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Student Loan Debt After Bankruptcy

If you are considering a Nevada bankruptcy in order to crawl out from underneath a mountain of debt, you are not alone. Many Nevadans seeking a fresh financial start have turned to the protections of the bankruptcy code in order to get their financial life back on track. And while the types of debt that can be discharged through the bankruptcy process are nearly endless, there is one type that will typically stick with you even after you complete the bankruptcy process – student loans.

Many people understand that student loan debt will typically not be discharged during the course of your bankruptcy. But it is worth noting that in some circumstances, the court will agree to a discharge that wipes out your student loan obligations. To get a better understanding of how your student loan will be affected by declaring bankruptcy in Nevada, contact the experienced bankruptcy attorneys at Vohwinkel Law today. 

What happens to student loan debt during bankruptcy?

Generally speaking, your student loan debt cannot be discharged through the bankruptcy courts. The theory behind this policy is that it is unfair to lenders, as you will keep the knowledge and degrees you earned using those loans but will have no obligation to repay the debts that made that education possible. However, the laws protecting student lenders have been criticized in recent years given the overwhelming amount of student loan debt many Americans face. While a discharge is possible in some cases, it is helpful to first understand how student loans are treated depending on the type of bankruptcy you file.

Chapter 13

The purpose of a Chapter 13 bankruptcy is to reorganize your finances in a way that prepares you to meet your financial obligations after your bankruptcy case discharges. A Chapter 13 bankruptcy typically takes 5 years to complete and requires you to make a monthly payment to your creditors through the bankruptcy trustee. Your student loan debt will be classified as “nonpriority unsecured debt,” which means you may end up paying anywhere between your full student loan payment each month during your bankruptcy or potentially nothing at all. If the court determines making your student loan payments would be unfair to your other creditors, you could find yourself going years without making a payment on the debt. The bad news is that while your lender can't collect from you during the bankruptcy, you will accrue interest the whole time. Once your bankruptcy is completed, you will still be obligated to pay your student loan debt going forward.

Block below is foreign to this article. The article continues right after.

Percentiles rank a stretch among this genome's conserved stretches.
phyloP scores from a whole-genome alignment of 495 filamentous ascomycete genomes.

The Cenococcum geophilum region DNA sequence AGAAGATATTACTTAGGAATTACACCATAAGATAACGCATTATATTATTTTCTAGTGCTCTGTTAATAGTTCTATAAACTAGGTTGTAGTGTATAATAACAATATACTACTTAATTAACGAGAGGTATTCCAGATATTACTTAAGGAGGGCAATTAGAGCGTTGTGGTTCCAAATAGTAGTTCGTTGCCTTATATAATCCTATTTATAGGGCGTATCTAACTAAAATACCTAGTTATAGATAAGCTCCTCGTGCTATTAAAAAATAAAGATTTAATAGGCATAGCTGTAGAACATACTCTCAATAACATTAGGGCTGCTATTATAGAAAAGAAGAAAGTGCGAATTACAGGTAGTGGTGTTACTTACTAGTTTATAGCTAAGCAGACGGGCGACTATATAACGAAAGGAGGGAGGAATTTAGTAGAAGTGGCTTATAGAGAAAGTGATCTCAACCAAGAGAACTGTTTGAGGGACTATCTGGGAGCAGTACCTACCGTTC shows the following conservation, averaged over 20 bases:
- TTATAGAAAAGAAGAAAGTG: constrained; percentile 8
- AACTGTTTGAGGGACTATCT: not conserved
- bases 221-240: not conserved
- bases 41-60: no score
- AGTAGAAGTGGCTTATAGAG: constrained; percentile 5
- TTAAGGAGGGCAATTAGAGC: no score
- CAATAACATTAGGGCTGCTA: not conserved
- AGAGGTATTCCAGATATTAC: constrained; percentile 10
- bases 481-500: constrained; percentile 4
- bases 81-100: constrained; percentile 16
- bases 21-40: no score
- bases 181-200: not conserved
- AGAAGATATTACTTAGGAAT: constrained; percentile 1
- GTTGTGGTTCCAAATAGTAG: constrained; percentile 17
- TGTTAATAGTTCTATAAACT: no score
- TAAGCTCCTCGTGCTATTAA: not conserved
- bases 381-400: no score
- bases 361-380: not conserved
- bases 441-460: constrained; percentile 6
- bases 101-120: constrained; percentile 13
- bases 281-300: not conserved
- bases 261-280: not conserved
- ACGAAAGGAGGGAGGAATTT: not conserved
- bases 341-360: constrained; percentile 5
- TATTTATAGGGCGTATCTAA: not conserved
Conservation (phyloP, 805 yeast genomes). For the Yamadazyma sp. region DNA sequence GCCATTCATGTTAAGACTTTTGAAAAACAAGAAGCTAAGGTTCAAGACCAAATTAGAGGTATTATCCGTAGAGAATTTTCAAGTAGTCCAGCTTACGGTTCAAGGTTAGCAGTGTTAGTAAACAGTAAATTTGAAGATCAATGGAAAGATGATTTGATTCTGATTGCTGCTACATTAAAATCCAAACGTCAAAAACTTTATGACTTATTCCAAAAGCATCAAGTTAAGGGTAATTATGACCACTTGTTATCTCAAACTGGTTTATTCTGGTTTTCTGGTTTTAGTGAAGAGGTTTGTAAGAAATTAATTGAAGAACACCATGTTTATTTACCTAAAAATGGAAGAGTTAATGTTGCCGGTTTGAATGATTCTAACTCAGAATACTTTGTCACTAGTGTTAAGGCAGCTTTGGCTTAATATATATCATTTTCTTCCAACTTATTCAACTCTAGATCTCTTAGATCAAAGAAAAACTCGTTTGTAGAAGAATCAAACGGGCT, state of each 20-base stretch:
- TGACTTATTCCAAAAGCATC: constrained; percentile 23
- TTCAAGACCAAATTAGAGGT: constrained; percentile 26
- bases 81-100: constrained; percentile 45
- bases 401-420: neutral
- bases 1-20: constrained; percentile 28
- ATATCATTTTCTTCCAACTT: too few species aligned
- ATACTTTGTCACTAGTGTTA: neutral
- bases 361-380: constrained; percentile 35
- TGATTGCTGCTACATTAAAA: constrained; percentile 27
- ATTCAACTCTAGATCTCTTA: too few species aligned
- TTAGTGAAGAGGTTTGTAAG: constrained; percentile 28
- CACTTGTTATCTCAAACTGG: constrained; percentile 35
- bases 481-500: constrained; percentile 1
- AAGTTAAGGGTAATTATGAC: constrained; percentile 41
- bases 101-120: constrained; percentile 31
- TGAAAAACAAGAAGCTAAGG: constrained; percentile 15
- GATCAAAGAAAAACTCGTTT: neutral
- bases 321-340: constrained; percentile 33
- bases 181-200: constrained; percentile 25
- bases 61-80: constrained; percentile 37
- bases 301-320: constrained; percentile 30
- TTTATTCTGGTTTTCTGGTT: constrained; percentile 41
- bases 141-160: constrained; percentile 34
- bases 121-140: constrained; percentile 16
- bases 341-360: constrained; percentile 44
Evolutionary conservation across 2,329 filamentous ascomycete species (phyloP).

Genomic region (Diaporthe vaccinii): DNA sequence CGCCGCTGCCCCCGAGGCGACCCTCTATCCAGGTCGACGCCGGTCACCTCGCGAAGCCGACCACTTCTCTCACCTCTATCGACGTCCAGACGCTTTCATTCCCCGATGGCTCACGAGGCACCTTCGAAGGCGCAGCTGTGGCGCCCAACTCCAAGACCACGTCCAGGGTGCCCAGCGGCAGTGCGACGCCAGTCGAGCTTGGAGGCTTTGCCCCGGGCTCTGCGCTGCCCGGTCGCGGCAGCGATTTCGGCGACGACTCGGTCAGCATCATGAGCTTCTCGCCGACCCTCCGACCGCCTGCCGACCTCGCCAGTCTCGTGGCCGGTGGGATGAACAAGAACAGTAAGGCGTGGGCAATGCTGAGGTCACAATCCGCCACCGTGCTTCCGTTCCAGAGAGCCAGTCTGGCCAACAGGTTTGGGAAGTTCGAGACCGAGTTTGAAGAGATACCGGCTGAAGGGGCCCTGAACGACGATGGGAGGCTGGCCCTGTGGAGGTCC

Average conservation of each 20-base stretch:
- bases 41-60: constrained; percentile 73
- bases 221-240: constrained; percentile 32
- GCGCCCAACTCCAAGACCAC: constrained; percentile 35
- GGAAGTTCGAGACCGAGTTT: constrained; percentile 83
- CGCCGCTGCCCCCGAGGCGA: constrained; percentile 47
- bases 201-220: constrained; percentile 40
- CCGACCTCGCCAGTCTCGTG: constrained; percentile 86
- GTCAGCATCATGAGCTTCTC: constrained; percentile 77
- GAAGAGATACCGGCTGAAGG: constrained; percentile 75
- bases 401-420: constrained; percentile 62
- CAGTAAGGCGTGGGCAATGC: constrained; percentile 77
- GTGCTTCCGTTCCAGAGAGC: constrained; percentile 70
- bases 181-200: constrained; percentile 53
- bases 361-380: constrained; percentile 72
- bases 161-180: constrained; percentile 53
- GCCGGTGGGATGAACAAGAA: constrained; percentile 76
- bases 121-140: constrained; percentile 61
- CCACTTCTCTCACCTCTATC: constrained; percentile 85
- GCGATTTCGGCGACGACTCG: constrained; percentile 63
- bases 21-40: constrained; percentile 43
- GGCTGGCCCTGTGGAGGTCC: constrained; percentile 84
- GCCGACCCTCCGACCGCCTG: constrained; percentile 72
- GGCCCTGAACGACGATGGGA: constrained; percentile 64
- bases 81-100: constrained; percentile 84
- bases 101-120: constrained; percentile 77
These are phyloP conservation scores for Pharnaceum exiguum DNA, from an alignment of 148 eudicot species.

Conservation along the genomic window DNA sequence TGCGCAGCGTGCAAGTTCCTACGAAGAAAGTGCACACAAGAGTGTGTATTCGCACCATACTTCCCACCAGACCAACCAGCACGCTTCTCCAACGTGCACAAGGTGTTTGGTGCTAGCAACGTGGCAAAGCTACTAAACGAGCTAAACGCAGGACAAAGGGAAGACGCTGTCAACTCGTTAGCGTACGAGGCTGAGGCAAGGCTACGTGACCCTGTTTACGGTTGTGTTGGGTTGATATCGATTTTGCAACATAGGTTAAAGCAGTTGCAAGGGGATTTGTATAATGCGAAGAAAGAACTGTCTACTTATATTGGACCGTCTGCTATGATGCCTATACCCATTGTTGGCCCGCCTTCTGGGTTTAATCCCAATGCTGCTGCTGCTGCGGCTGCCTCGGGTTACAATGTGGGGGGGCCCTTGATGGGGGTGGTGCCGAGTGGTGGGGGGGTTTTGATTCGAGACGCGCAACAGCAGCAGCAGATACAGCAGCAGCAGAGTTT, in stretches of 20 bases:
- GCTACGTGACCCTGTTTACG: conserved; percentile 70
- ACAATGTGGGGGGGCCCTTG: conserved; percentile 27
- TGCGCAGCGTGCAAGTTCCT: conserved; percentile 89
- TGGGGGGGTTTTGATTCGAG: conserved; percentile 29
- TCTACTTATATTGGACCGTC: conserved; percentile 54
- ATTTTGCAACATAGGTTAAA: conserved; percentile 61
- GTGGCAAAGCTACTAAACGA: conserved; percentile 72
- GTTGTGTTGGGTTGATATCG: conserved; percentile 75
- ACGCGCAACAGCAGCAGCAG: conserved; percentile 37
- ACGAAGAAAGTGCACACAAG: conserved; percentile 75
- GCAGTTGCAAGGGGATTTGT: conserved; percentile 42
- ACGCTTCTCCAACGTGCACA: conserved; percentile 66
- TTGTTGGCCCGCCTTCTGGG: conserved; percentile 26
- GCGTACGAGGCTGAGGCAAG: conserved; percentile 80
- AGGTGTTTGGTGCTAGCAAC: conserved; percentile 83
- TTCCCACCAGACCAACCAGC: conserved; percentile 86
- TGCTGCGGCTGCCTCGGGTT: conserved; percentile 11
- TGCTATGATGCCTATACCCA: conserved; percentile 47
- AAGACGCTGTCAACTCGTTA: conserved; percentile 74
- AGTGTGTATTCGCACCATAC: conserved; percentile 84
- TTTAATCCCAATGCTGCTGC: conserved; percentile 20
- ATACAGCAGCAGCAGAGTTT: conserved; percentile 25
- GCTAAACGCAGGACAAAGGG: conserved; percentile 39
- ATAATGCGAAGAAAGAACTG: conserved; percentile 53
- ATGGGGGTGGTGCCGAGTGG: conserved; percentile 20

Chapter 7

In a Chapter 7 bankruptcy, the intent is for you to liquidate your available assets to pay what you can toward your debt before discharging your remaining obligations away. In Chapter 7 bankruptcy, there is no repayment plan, and the entire process can take less than a year. Because of the automatic stay of the bankruptcy code, you will not be required to make any loan payments during the course of your bankruptcy. But because the debt will not discharge, you will owe the full amount after your bankruptcy ends.

When is student loan debt dischargeable?

You will only be eligible for a bankruptcy discharge of your student loan debt if you face “undue hardship.” Only a fraction of all bankruptcy filers are granted such a discharge, and the requirements of proving undue hardship are unclear. However, courts generally consider three benchmarks:

  • Have you made a good faith effort to repay the loan?
  • Could you sustain a minimal standard of living if you repaid the loan?
  • Will your financial hardship continue long-term?

Repayment Plans

Although most people find they are unable to discharge their student loans through bankruptcy, there are other options for paying down your student loans even if it seems impossible. Through a number of federal programs like the Pay as You Earn Plan, you may qualify for some form of loan forgiveness if you follow through with the program. These programs typically involve paying a percentage of your discretionary income each month for the course of 20 to 25 years. While this results in a substantial payment over several decades, for many borrowers it would not pay off student loans entirely. Under these programs, it is possible to have the remaining balance of your loans forgiven if you diligently make the payments each month.

How a Nevada Bankruptcy Attorney can Help

Do you have questions about how your student loans will be affected by bankruptcy? Contact Vohwinkel Law today for the answers.

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